Over many years, the BSA has developed some of the strongest expert-informed youth protection policies found in any youth-serving organization including mandatory criminal background checks for all leaders, required training in Youth Protection, mandatory reporting, and two-deep leadership.
Every instance of suspected abuse is reported to law enforcement.
We are continually updating and sharing these best-in-class practices throughout our community. The Atlanta Area Council is a leader in youth protection with two full-time Safe Scouting Directors. For the past 5 years, Atlanta has hosted a Youth Protection Seminar to bring together some of the brightest minds in the field to discuss best practices and prevention techniques. The safety of children in Scouting has and remains our top priority.
The Boy Scouts of America places the greatest importance on creating the most secure environment possible for our youth members.
The Atlanta Area Council is 100% committed to keeping youth safe and we appreciate the commitment of all 9,000 of our volunteer leaders to make this happen.
Youth Protection Training is designed to help you keep our youth safe from abuse. You will learn the Boy Scouts of America’s Youth Protection Guidelines, signs of abuse, and how to report suspected abuse. After each section of material, you will answer questions about that section’s topic. Click here for more information.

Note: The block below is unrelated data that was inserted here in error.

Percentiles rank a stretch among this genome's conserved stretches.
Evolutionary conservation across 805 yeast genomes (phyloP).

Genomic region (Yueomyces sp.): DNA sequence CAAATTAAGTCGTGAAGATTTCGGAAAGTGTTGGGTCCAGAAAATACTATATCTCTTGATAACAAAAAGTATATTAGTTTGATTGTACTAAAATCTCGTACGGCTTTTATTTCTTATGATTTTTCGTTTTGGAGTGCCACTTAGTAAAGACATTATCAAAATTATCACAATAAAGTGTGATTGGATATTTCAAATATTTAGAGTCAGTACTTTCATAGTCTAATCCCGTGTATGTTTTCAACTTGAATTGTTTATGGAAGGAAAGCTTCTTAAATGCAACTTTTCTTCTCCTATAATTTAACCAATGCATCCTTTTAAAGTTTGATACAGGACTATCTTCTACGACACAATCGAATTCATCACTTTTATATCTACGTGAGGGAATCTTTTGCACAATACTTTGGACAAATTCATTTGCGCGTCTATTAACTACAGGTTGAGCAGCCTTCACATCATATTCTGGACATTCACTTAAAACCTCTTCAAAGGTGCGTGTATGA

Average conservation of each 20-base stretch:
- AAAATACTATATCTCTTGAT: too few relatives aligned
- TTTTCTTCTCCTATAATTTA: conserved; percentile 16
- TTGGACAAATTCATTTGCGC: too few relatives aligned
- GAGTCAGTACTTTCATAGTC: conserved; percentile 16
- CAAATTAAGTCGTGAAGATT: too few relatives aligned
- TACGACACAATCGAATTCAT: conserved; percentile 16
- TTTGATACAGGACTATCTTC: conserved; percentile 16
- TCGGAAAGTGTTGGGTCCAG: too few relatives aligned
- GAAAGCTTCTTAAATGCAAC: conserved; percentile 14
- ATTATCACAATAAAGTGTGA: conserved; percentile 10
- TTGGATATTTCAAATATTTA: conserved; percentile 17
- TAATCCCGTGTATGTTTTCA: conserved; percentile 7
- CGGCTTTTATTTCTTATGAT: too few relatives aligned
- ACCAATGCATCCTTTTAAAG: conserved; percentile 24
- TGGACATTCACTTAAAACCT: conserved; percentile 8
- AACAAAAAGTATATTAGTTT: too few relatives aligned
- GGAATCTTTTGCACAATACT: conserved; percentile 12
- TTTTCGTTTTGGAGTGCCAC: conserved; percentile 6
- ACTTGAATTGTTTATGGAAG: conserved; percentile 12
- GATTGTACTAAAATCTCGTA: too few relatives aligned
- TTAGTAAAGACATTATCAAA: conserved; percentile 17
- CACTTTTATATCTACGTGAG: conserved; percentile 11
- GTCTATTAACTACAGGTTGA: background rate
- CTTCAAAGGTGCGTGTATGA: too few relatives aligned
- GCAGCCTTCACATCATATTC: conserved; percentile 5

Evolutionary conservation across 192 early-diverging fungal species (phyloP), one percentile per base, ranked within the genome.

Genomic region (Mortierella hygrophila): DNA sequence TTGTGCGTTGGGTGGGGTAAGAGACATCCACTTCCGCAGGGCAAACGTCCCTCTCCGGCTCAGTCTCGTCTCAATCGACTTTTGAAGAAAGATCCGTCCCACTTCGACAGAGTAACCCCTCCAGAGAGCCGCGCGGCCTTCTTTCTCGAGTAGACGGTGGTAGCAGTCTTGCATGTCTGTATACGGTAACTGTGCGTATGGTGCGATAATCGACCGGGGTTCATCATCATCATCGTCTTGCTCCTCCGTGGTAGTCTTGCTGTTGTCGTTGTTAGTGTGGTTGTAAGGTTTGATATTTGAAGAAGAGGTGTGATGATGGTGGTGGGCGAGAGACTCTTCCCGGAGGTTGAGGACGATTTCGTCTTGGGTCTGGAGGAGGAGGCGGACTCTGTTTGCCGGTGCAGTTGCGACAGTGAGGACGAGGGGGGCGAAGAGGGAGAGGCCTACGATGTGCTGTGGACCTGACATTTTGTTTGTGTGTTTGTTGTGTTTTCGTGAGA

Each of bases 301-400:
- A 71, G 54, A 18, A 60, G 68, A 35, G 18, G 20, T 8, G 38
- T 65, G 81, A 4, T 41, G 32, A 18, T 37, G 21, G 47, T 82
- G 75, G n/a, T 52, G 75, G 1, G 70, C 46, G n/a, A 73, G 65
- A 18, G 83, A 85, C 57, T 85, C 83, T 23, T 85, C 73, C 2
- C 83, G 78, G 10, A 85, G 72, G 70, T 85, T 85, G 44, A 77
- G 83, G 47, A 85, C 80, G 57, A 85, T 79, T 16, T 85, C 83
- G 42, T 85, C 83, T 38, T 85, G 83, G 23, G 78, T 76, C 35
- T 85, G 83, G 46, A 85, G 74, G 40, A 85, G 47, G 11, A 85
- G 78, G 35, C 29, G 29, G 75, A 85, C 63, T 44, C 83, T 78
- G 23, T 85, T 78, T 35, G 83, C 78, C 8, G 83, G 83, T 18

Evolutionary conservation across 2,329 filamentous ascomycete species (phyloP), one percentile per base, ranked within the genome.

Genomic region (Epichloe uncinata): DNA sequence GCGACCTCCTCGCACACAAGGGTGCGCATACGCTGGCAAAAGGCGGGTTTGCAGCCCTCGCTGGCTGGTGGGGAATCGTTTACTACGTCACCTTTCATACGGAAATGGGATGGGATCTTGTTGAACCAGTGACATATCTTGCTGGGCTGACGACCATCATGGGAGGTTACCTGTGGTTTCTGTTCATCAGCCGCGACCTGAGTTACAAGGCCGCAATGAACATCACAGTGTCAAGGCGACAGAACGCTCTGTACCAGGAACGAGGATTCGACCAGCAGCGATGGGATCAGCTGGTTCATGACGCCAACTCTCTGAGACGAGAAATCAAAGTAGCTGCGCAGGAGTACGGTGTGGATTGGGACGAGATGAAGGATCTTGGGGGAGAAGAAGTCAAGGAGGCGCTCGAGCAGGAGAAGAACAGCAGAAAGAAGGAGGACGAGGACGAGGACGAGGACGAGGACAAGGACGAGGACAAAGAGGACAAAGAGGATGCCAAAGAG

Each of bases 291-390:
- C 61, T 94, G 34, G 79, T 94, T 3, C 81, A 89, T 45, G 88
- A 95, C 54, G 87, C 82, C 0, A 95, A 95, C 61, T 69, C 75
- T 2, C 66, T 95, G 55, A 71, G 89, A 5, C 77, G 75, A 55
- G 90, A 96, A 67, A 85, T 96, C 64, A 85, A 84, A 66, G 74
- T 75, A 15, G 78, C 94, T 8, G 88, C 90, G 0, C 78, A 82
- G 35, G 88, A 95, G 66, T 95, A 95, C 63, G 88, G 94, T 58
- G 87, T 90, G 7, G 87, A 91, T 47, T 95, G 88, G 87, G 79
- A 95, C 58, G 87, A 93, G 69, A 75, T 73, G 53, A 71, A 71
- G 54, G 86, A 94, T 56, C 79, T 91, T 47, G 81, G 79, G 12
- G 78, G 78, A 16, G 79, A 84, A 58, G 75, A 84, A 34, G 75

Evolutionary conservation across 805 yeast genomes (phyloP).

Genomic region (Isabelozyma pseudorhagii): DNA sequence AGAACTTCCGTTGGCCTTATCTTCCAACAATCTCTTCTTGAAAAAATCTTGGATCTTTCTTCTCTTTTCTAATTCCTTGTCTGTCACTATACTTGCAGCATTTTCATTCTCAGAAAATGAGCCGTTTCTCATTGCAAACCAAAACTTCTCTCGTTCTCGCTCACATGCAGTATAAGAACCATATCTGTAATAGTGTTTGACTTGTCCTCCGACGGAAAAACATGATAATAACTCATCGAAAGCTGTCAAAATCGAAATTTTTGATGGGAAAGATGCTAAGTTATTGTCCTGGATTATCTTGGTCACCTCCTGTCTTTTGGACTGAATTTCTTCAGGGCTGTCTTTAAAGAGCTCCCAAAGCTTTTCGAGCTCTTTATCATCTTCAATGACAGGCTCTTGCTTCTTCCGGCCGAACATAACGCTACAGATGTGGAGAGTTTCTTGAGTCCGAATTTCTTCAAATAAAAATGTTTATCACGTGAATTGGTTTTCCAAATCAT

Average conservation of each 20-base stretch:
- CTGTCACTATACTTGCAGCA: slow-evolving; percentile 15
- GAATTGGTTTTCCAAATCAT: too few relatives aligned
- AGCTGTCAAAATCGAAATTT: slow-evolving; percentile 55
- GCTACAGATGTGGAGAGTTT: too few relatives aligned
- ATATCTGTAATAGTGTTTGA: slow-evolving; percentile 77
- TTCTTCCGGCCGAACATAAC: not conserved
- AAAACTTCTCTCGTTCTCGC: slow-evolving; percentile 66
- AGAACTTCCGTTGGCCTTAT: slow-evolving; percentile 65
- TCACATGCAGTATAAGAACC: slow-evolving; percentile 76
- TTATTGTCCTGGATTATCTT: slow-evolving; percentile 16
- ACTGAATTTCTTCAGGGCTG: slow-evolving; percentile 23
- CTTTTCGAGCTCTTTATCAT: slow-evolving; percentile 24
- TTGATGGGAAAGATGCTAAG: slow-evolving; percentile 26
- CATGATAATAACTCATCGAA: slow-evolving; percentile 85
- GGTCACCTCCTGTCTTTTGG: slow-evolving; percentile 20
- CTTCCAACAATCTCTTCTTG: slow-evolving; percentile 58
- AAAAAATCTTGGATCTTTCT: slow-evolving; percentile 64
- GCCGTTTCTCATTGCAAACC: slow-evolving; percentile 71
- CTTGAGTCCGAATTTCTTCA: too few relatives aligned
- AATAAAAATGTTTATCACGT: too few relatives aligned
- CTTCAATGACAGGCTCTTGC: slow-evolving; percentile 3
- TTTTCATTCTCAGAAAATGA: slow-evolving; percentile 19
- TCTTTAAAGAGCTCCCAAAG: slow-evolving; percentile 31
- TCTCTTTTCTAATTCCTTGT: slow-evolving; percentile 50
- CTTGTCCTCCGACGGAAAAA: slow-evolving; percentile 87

To maintain a safe environment, the BSA developed numerous procedural and leadership selection policies and provides parents and leaders with resources for the Cub Scout, Scouts BSA, and Venturing programs.
To take Youth Protection Training, go to My.Scouting.org and create an account. From the My.Scouting portal, click on “New to Scouting? Take training here” and Youth Protection icon in the upper right. Select “Youth Protection Training” from the training menu. Upon completion, you may print a certificate of completion to submit with a volunteer application or submit the completion certificate to the unit leader for processing at the Atlanta Area Council.
The BSA has adopted the Scouting’s Barriers to Abuse policies for the safety and well-being of its members. These policies primarily protect youth members; however, they also serve to protect adult leaders. Parents and youth using these safeguards outside the Scouting program further increase the safety of their youth. Those who serve in positions of leadership and supervision with youth outside the Scouting program will find these policies help protect youth in situations outside of Scouting as well.